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West Haverstraw Improvement Corporation v. Refcon, Inc.

A-2560-05T5 (N.J. Super. App. Div. 2007) (Unpublished)

LEASES; NOTICES; MAILBOX RULE —The mailbox rule, which deems delivery of a notice complete upon placement of the notice in the mailbox, applies to lease renewal notices where the parties had communicated by mail on previous occasions, especially when one of the parties is rarely present in its physical office.

A commercial landlord and tenant entered into a three-year lease agreement. It permitted the tenant to terminate the lease one year early, on November 30, provided the tenant gave the landlord written notice of termination by September 10. The tenant mailed a letter of termination on September 10. This letter, however, was not postmarked until September 11 and was not received by the landlord until September 22. Further, the letter notified the landlord the tenant planned to end its lease on December 30, one month after the agreed-upon date for early termination. The landlord claimed the notice was invalid according to the terms of the lease and brought an action to recover the accrued rent and additional rent for the remainder of the lease term. In a bench trial, the lower court found that the tenant had substantially complied with the early termination provision of its lease. It also found the landlord had not suffered any prejudice by a delay in receipt of the notice and had failed to mitigate its damages by taking sufficient steps to relet the space.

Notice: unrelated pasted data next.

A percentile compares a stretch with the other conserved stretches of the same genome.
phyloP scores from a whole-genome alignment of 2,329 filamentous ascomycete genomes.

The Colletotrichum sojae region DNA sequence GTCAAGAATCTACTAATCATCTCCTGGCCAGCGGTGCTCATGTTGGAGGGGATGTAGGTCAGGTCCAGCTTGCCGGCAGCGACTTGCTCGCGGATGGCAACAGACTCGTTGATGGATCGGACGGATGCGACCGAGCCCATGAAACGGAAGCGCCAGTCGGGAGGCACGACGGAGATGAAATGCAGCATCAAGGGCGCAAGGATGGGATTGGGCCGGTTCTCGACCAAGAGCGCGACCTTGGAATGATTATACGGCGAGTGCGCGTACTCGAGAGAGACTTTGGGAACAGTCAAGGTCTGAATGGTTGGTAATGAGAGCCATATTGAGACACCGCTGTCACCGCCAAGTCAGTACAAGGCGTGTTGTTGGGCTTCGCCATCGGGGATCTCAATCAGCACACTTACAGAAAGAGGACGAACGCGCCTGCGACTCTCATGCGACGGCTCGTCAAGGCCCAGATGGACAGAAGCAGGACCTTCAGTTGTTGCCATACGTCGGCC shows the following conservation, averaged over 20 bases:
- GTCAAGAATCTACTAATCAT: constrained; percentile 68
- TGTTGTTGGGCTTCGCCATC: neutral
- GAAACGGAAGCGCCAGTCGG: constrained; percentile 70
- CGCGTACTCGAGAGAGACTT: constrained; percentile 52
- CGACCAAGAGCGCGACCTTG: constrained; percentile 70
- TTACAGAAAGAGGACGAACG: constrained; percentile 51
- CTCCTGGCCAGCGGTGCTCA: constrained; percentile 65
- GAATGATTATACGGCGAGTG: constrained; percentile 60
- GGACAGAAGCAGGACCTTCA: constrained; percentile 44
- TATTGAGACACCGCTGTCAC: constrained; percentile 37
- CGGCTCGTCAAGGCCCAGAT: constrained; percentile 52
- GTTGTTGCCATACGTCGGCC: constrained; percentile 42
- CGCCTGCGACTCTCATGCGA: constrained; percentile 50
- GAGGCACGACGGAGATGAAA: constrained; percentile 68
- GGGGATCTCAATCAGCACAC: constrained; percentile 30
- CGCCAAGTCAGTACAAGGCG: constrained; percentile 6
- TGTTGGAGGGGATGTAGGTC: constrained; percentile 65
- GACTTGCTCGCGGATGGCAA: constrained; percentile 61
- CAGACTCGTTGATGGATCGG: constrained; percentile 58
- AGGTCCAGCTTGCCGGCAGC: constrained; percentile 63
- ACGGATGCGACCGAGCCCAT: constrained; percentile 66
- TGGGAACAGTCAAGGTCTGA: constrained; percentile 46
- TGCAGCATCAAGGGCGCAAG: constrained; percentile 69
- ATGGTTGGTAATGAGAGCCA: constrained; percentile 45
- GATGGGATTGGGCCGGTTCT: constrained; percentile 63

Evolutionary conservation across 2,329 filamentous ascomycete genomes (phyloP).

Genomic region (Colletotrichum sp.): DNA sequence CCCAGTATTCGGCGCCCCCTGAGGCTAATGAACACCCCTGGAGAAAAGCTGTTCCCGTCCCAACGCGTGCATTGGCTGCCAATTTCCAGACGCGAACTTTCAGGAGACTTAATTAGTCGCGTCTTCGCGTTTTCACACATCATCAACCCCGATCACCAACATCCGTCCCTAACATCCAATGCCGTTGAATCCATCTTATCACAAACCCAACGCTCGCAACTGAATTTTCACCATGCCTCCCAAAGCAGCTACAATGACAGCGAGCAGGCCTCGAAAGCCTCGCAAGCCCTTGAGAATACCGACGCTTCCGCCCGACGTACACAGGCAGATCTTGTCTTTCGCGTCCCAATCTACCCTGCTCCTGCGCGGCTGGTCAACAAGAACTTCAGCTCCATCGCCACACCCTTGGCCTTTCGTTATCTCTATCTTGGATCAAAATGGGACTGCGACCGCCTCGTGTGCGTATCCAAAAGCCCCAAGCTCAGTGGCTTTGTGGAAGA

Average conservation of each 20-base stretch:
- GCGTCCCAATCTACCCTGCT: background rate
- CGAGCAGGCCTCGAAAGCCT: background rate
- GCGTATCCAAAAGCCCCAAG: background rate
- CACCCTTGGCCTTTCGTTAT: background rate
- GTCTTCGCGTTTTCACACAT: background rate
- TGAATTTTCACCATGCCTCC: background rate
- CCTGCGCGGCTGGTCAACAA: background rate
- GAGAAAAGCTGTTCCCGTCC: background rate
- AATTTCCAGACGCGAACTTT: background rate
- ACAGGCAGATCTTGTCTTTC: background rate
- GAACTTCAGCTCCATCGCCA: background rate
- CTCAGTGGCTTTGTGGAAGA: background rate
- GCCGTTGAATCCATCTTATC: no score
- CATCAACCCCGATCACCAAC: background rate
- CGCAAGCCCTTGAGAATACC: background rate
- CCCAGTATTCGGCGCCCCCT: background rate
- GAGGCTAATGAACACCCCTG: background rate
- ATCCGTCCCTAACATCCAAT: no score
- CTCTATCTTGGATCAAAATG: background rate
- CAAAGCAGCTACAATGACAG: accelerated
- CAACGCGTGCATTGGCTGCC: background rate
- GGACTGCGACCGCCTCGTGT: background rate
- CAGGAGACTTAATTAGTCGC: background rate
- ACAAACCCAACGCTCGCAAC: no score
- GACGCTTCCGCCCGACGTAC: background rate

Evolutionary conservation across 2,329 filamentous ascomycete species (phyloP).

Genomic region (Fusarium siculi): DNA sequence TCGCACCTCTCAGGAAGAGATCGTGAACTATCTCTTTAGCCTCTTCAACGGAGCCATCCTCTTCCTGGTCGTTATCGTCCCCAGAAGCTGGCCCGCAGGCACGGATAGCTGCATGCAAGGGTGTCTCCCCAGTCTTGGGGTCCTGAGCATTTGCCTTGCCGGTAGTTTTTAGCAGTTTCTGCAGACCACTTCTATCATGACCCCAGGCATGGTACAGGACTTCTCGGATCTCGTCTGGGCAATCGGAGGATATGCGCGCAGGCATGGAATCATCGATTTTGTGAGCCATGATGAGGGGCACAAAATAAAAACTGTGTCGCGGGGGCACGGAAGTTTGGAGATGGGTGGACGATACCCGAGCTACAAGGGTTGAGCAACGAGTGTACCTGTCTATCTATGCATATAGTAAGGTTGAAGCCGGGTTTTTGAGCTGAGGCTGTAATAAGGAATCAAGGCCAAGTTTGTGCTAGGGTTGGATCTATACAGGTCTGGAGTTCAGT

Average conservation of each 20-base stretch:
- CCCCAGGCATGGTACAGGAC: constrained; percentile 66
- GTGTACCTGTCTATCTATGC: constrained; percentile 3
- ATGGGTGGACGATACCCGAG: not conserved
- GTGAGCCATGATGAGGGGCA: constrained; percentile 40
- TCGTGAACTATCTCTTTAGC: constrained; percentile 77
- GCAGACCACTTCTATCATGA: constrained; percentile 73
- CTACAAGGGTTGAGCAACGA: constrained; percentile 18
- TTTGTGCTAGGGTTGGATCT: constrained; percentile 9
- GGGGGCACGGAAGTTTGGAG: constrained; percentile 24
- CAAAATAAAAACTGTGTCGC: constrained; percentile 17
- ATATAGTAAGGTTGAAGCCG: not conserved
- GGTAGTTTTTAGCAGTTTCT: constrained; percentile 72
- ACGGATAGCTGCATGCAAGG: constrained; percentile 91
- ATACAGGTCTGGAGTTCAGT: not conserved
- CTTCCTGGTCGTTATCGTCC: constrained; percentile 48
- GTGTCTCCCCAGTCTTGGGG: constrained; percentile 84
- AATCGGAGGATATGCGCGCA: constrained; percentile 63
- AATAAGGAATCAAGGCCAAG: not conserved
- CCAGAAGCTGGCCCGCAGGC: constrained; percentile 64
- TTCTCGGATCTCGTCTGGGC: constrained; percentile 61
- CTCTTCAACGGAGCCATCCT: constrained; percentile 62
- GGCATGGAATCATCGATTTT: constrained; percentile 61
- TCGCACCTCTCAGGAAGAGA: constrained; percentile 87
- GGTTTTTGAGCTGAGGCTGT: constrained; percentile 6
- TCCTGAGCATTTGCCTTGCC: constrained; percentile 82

The landlord appealed, but the Appellate Division rejected the landlord’s argument that the notice was invalid because it did not comply with the lease agreement. The Court invoked the “mailbox rule,” by which delivery is deemed complete upon the placement of a notice in the mailbox. As such, the tenant effectuated delivery on September 10, in compliance with the lease’s terms. The Court disagreed with the landlord’s contention that the mailbox rule only applies in cases in which parties located at a distance from one another undertake a contractual agreement, and found the rule to be applicable among parties closely located who had communicated by mail on previous occasions because one of the parties, the landlord in this instance, was rarely present in its physical office.

Further, the Court agreed with the lower court’s finding that notice was valid even though the tenant elected to terminate the lease one month later than the date stipulated in the lease agreement. It reasoned the landlord had not been prejudiced by the tenant’s early termination and in fact had received the benefit of an additional month’s rent. The Court found no need to discuss whether the landlord had taken sufficient steps to mitigate its damages because the lease had been properly terminated in accordance with its terms.

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